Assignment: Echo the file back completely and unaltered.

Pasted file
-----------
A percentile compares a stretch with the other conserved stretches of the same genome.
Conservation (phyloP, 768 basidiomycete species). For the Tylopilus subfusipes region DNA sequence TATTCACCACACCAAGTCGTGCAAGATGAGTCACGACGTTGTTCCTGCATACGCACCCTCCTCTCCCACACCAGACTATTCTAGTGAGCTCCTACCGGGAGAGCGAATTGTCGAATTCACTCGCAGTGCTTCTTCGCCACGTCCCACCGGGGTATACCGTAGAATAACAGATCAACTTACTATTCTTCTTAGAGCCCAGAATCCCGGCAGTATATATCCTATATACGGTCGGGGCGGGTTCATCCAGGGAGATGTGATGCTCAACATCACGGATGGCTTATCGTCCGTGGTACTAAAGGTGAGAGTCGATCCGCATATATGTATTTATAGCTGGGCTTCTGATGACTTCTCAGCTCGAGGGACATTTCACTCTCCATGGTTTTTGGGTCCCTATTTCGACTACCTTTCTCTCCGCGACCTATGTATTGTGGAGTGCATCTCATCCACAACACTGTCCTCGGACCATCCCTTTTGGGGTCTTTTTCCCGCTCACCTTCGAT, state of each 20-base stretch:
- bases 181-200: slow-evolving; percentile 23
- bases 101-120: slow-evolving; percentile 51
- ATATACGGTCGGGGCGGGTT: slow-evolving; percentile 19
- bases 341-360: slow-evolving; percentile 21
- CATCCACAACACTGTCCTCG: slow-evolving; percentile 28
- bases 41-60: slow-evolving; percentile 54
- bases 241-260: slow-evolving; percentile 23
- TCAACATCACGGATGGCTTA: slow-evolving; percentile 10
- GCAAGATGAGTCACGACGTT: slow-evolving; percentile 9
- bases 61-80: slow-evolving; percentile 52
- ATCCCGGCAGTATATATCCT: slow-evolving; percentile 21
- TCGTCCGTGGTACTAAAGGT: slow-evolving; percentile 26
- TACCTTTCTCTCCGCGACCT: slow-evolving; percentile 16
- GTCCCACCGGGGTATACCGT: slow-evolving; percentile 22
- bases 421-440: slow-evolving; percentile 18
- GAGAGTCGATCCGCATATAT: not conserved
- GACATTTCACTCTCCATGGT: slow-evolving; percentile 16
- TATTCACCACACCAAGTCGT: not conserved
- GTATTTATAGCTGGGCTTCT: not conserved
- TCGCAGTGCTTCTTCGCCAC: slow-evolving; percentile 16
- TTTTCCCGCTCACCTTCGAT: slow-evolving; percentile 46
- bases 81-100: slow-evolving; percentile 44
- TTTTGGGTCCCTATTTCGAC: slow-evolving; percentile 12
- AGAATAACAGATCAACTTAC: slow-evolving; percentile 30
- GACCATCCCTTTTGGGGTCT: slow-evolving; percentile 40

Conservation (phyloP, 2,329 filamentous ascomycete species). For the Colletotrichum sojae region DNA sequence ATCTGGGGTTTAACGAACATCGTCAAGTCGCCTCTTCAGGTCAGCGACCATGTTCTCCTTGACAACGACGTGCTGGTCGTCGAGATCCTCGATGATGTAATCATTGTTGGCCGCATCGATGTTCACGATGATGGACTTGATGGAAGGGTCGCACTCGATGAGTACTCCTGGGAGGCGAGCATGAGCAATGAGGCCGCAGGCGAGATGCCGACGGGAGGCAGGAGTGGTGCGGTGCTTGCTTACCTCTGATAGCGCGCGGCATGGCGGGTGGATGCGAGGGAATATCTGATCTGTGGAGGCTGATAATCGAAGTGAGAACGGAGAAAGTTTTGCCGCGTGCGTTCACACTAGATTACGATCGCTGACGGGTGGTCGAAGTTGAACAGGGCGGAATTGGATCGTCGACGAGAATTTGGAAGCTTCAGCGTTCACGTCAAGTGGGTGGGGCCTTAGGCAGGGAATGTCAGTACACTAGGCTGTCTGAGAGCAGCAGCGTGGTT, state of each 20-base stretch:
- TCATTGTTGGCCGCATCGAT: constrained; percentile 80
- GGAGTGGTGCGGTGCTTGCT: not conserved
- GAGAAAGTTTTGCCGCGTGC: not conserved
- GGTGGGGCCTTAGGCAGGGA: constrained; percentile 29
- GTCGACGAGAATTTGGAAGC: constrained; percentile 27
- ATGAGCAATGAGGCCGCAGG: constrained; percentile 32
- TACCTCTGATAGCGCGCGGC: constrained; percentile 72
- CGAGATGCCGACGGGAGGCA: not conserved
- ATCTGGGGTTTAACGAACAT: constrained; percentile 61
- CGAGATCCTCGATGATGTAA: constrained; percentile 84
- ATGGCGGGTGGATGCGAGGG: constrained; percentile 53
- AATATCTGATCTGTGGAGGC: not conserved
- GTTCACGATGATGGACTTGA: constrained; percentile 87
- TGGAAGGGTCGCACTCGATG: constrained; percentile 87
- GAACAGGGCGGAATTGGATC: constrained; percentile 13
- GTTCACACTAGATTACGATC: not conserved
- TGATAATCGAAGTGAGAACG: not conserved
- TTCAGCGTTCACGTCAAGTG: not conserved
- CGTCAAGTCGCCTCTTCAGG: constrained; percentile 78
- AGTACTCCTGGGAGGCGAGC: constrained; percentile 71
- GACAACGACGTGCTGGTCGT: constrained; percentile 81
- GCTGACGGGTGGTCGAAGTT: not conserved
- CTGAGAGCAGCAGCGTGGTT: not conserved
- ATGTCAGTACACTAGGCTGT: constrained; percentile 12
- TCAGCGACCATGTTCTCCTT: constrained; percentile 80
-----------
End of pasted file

A percentile compares a stretch with the other conserved stretches of the same genome.
Conservation (phyloP, 768 basidiomycete species). For the Tylopilus subfusipes region DNA sequence TATTCACCACACCAAGTCGTGCAAGATGAGTCACGACGTTGTTCCTGCATACGCACCCTCCTCTCCCACACCAGACTATTCTAGTGAGCTCCTACCGGGAGAGCGAATTGTCGAATTCACTCGCAGTGCTTCTTCGCCACGTCCCACCGGGGTATACCGTAGAATAACAGATCAACTTACTATTCTTCTTAGAGCCCAGAATCCCGGCAGTATATATCCTATATACGGTCGGGGCGGGTTCATCCAGGGAGATGTGATGCTCAACATCACGGATGGCTTATCGTCCGTGGTACTAAAGGTGAGAGTCGATCCGCATATATGTATTTATAGCTGGGCTTCTGATGACTTCTCAGCTCGAGGGACATTTCACTCTCCATGGTTTTTGGGTCCCTATTTCGACTACCTTTCTCTCCGCGACCTATGTATTGTGGAGTGCATCTCATCCACAACACTGTCCTCGGACCATCCCTTTTGGGGTCTTTTTCCCGCTCACCTTCGAT, state of each 20-base stretch:
- bases 181-200: slow-evolving; percentile 23
- bases 101-120: slow-evolving; percentile 51
- ATATACGGTCGGGGCGGGTT: slow-evolving; percentile 19
- bases 341-360: slow-evolving; percentile 21
- CATCCACAACACTGTCCTCG: slow-evolving; percentile 28
- bases 41-60: slow-evolving; percentile 54
- bases 241-260: slow-evolving; percentile 23
- TCAACATCACGGATGGCTTA: slow-evolving; percentile 10
- GCAAGATGAGTCACGACGTT: slow-evolving; percentile 9
- bases 61-80: slow-evolving; percentile 52
- ATCCCGGCAGTATATATCCT: slow-evolving; percentile 21
- TCGTCCGTGGTACTAAAGGT: slow-evolving; percentile 26
- TACCTTTCTCTCCGCGACCT: slow-evolving; percentile 16
- GTCCCACCGGGGTATACCGT: slow-evolving; percentile 22
- bases 421-440: slow-evolving; percentile 18
- GAGAGTCGATCCGCATATAT: not conserved
- GACATTTCACTCTCCATGGT: slow-evolving; percentile 16
- TATTCACCACACCAAGTCGT: not conserved
- GTATTTATAGCTGGGCTTCT: not conserved
- TCGCAGTGCTTCTTCGCCAC: slow-evolving; percentile 16
- TTTTCCCGCTCACCTTCGAT: slow-evolving; percentile 46
- bases 81-100: slow-evolving; percentile 44
- TTTTGGGTCCCTATTTCGAC: slow-evolving; percentile 12
- AGAATAACAGATCAACTTAC: slow-evolving; percentile 30
- GACCATCCCTTTTGGGGTCT: slow-evolving; percentile 40

Conservation (phyloP, 2,329 filamentous ascomycete species). For the Colletotrichum sojae region DNA sequence ATCTGGGGTTTAACGAACATCGTCAAGTCGCCTCTTCAGGTCAGCGACCATGTTCTCCTTGACAACGACGTGCTGGTCGTCGAGATCCTCGATGATGTAATCATTGTTGGCCGCATCGATGTTCACGATGATGGACTTGATGGAAGGGTCGCACTCGATGAGTACTCCTGGGAGGCGAGCATGAGCAATGAGGCCGCAGGCGAGATGCCGACGGGAGGCAGGAGTGGTGCGGTGCTTGCTTACCTCTGATAGCGCGCGGCATGGCGGGTGGATGCGAGGGAATATCTGATCTGTGGAGGCTGATAATCGAAGTGAGAACGGAGAAAGTTTTGCCGCGTGCGTTCACACTAGATTACGATCGCTGACGGGTGGTCGAAGTTGAACAGGGCGGAATTGGATCGTCGACGAGAATTTGGAAGCTTCAGCGTTCACGTCAAGTGGGTGGGGCCTTAGGCAGGGAATGTCAGTACACTAGGCTGTCTGAGAGCAGCAGCGTGGTT, state of each 20-base stretch:
- TCATTGTTGGCCGCATCGAT: constrained; percentile 80
- GGAGTGGTGCGGTGCTTGCT: not conserved
- GAGAAAGTTTTGCCGCGTGC: not conserved
- GGTGGGGCCTTAGGCAGGGA: constrained; percentile 29
- GTCGACGAGAATTTGGAAGC: constrained; percentile 27
- ATGAGCAATGAGGCCGCAGG: constrained; percentile 32
- TACCTCTGATAGCGCGCGGC: constrained; percentile 72
- CGAGATGCCGACGGGAGGCA: not conserved
- ATCTGGGGTTTAACGAACAT: constrained; percentile 61
- CGAGATCCTCGATGATGTAA: constrained; percentile 84
- ATGGCGGGTGGATGCGAGGG: constrained; percentile 53
- AATATCTGATCTGTGGAGGC: not conserved
- GTTCACGATGATGGACTTGA: constrained; percentile 87
- TGGAAGGGTCGCACTCGATG: constrained; percentile 87
- GAACAGGGCGGAATTGGATC: constrained; percentile 13
- GTTCACACTAGATTACGATC: not conserved
- TGATAATCGAAGTGAGAACG: not conserved
- TTCAGCGTTCACGTCAAGTG: not conserved
- CGTCAAGTCGCCTCTTCAGG: constrained; percentile 78
- AGTACTCCTGGGAGGCGAGC: constrained; percentile 71
- GACAACGACGTGCTGGTCGT: constrained; percentile 81
- GCTGACGGGTGGTCGAAGTT: not conserved
- CTGAGAGCAGCAGCGTGGTT: not conserved
- ATGTCAGTACACTAGGCTGT: constrained; percentile 12
- TCAGCGACCATGTTCTCCTT: constrained; percentile 80